Every independent interior decorator starts out small—often it’s just you working out of your home office. But as your work and your marketing starts to take off, you’ll find yourself establishing a reputation and bringing in more and more clients.

A challenge that many interior decorators face as their careers develop is deciding when their business is ready to grow. Whether that means hiring an assistant or leasing office space, taking that first step to expanding your business can be kind of scary. Instead of looking after only yourself, you’ll suddenly be responsible for paying salaries, maintaining rents, and managing employees. So how do you know when you’re ready to grow?

You’re starting to burn out

Be careful with this one, because burnout isn’t always a sign that you’re ready to grow—it could just mean you need to adjust your work-life balance. If you’re feeling constantly tired and stressed and your work isn’t giving you the joy it used to, take a step back and figure out what’s wrong.

Are you simply too busy? Too many clients may seem like the opposite of a problem for an up-and-coming business, but the truth is that overwork can wear you down. A workload that feels like a constant uphill battle is a sign that you should start thinking about taking on help.

You’re turning away clients

Turning away clients you don’t want to work with is one thing, but if you’re turning away lots of clients because you simply don’t have the time to take them on, you’re probably ready to look at expanding.

Couple meeting an interior decorator for a consultation

You never want your customer relations or your work to suffer just because you’re too busy, but turning down clients or putting them on a long waitlist can hinder your ability to promote your business and keep your profit growing. Which brings us to our next point…

Your business has stagnated

As your career as an interior decorator took off and you got more clients, your profit started to grow, and grow, and grow…. And then it stopped. You’re not losing money, but your profits aren’t increasing, either. So what now?

Business growth can take a few forms. It might be time to think about rebranding your business to serve higher-end clients and increase your rates, although your current brand can be tough to break out of. You’ll need to start thinking about launching a new marketing campaign.

On the other hand, if you’re happy with the type of work you’re doing and the kinds of clients you’re attracting, you can expand your business and up your profits by hiring employees.

You’re meeting your goals

This might seem like the opposite of our previous point, but it all depends on how detailed your original business goals were. For instance, you may have planned for growth in your initial business plan by setting a goal for profits or number of clients.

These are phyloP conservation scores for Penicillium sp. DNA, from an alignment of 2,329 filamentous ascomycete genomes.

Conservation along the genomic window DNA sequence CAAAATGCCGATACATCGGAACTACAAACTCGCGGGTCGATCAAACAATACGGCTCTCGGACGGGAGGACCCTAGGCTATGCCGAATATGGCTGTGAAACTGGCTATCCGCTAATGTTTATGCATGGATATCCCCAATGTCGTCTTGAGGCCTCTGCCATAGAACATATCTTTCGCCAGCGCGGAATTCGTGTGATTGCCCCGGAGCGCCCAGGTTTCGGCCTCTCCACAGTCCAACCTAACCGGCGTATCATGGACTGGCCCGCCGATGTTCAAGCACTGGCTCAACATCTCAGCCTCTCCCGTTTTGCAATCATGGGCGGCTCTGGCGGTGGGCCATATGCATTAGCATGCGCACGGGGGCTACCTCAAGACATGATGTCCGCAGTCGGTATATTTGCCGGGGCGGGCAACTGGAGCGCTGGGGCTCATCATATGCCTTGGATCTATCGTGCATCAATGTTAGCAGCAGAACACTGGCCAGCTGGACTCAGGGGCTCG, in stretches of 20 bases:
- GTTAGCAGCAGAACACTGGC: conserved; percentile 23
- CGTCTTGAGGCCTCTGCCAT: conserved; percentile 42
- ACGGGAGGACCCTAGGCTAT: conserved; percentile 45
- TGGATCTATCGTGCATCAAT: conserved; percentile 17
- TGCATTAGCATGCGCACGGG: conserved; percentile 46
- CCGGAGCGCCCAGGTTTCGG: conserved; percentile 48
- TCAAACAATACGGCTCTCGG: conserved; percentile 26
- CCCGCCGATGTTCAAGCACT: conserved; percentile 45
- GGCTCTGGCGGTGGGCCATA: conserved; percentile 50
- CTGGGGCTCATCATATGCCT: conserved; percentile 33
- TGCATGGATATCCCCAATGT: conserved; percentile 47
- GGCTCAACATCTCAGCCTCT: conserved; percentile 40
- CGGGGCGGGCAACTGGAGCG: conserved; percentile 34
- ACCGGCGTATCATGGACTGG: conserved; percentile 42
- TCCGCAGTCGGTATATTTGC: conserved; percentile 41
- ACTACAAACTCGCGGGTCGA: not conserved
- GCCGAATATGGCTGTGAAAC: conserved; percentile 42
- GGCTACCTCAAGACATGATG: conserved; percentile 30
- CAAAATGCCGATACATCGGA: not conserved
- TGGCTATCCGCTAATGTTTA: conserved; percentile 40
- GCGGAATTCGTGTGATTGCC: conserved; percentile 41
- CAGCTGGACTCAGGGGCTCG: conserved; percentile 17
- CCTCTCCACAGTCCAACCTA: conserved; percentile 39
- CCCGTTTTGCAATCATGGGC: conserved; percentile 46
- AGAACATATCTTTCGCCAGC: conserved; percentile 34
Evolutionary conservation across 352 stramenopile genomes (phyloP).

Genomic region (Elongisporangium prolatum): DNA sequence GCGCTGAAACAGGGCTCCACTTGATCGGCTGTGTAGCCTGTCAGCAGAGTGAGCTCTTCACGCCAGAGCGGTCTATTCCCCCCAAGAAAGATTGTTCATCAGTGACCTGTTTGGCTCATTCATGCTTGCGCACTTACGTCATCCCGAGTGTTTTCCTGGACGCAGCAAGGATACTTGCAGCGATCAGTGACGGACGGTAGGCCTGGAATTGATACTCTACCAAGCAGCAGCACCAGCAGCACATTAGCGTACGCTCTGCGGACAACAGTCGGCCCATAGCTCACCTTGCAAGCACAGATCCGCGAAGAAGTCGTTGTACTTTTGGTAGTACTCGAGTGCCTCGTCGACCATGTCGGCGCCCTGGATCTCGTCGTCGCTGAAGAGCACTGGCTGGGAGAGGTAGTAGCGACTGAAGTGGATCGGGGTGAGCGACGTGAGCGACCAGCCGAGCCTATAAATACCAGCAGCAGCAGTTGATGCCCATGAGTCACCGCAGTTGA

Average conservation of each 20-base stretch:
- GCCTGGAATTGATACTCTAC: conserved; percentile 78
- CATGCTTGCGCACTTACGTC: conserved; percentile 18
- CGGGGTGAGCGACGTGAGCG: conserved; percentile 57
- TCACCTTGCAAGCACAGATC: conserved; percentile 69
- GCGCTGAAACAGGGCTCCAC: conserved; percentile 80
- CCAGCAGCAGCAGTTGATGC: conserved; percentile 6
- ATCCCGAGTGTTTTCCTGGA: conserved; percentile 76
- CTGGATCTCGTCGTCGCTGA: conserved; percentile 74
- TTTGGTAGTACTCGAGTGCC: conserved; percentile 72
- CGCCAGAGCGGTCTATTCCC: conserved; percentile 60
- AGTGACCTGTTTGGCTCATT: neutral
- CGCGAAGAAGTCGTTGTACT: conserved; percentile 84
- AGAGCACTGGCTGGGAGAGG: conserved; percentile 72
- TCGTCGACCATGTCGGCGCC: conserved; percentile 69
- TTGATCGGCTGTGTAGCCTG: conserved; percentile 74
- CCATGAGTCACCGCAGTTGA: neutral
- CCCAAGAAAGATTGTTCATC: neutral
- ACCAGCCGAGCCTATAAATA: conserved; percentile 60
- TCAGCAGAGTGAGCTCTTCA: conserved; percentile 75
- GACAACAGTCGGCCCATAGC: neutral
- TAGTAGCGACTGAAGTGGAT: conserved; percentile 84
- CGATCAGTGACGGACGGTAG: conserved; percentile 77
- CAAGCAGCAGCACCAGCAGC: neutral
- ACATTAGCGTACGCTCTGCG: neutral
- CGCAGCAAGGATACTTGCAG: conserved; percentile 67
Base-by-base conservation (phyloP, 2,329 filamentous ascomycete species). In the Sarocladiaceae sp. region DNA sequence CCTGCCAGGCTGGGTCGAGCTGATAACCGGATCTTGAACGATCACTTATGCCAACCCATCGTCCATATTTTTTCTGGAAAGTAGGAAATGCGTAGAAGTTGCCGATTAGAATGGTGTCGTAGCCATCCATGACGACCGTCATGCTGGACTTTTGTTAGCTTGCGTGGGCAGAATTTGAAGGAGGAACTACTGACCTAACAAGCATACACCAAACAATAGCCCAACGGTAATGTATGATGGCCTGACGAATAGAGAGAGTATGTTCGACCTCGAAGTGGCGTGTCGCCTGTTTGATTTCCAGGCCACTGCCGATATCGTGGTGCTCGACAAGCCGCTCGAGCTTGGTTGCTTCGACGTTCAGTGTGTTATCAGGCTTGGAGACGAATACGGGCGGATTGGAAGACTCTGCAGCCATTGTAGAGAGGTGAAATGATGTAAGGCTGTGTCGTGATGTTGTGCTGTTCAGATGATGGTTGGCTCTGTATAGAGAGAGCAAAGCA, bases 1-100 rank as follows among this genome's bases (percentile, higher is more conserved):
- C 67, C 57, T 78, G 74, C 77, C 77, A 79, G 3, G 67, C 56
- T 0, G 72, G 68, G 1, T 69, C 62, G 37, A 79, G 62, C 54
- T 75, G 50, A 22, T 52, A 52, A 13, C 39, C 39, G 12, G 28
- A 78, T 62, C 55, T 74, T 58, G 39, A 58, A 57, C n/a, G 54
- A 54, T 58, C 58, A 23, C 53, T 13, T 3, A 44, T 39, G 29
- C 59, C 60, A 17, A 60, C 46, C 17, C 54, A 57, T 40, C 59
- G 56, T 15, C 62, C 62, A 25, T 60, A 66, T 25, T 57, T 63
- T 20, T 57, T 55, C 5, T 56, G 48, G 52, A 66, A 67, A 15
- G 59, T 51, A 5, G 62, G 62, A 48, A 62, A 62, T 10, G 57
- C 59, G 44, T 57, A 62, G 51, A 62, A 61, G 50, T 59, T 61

If you’ve reached your goals and you’re getting (and staying) busy, go ahead and keep on track with your plan by investigating options for hiring. Just don’t follow your plan blindly—you may find that you want to expand sooner or later than you’d originally planned based on workload or profits, so stay flexible.

Smiling interior decorator leaning against a partially painted wall

You’re financially stable

This goes without saying. If your business finances can’t handle paying salaries or rent, you’re not ready to expand. Period.

When you’re starting out, business can be a little unpredictable. You might find yourself busy one month, then sitting through a dry spell the next. Taking on employees is a big responsibility, because you’ll often become the main source of their income, so make sure you can afford to pay any employees a reasonable, steady salary.

Sit down and do some number crunching before making any big decisions. That includes having a good idea of how much business you can expect to see on a monthly or annual basis, as well as all the extra expenses that can go along with hiring employees, renting office space, or launching a new marketing campaign.

Okay, I think I’m ready to grow—but how?

Growth doesn’t have to mean taking on another full-time interior decorator, at least right away. Freeing up a few hours of your week by hiring a part-time assistant to take care of emails, marketing, or social media might be enough to let you manage your workload.

Not sure if you’re ready to commit to growing your business? Internships are short, ranging from a few weeks to a few months, and salaries for interns will be lower than those for fully qualified employees with ongoing contracts.

With one part-time assistant, it’s still feasible to work out of your home—but once you start taking on more employees, you’re going to need to start considering leasing office space. It’s possible to have everyone working from their homes, but a shared office space makes collaboration and coordination way easier, as well as giving you and your employees a place to socialize and get to know each other.

Looking to learn more about running a successful design business? All of QC Design School’s courses include lessons on building and running your business.

Leave a Reply